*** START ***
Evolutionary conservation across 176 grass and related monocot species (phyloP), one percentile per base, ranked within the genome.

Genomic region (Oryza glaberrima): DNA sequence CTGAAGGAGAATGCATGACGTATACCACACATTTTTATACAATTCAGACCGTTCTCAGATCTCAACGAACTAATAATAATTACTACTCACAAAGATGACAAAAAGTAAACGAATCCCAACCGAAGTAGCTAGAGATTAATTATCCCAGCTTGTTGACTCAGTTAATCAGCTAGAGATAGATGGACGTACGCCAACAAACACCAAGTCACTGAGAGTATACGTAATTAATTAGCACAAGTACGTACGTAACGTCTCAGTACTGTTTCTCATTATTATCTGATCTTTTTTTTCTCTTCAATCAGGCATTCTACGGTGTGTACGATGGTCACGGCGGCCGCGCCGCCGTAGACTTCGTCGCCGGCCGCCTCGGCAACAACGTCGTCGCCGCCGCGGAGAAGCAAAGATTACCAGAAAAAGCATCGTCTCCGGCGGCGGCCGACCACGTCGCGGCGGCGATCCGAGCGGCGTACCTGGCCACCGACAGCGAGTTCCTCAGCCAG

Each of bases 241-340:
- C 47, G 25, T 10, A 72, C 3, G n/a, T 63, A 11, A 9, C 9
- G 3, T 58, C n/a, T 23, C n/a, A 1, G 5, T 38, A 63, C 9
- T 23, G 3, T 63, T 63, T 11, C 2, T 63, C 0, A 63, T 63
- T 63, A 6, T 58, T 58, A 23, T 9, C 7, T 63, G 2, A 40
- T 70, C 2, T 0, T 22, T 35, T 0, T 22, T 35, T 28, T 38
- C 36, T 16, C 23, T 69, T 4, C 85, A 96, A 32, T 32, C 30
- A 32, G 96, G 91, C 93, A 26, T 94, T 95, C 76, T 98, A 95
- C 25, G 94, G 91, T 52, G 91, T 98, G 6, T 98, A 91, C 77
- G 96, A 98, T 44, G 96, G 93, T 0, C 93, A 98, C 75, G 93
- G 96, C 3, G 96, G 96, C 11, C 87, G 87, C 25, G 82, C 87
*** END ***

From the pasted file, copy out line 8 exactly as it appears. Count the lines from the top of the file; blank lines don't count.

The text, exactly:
- T 70, C 2, T 0, T 22, T 35, T 0, T 22, T 35, T 28, T 38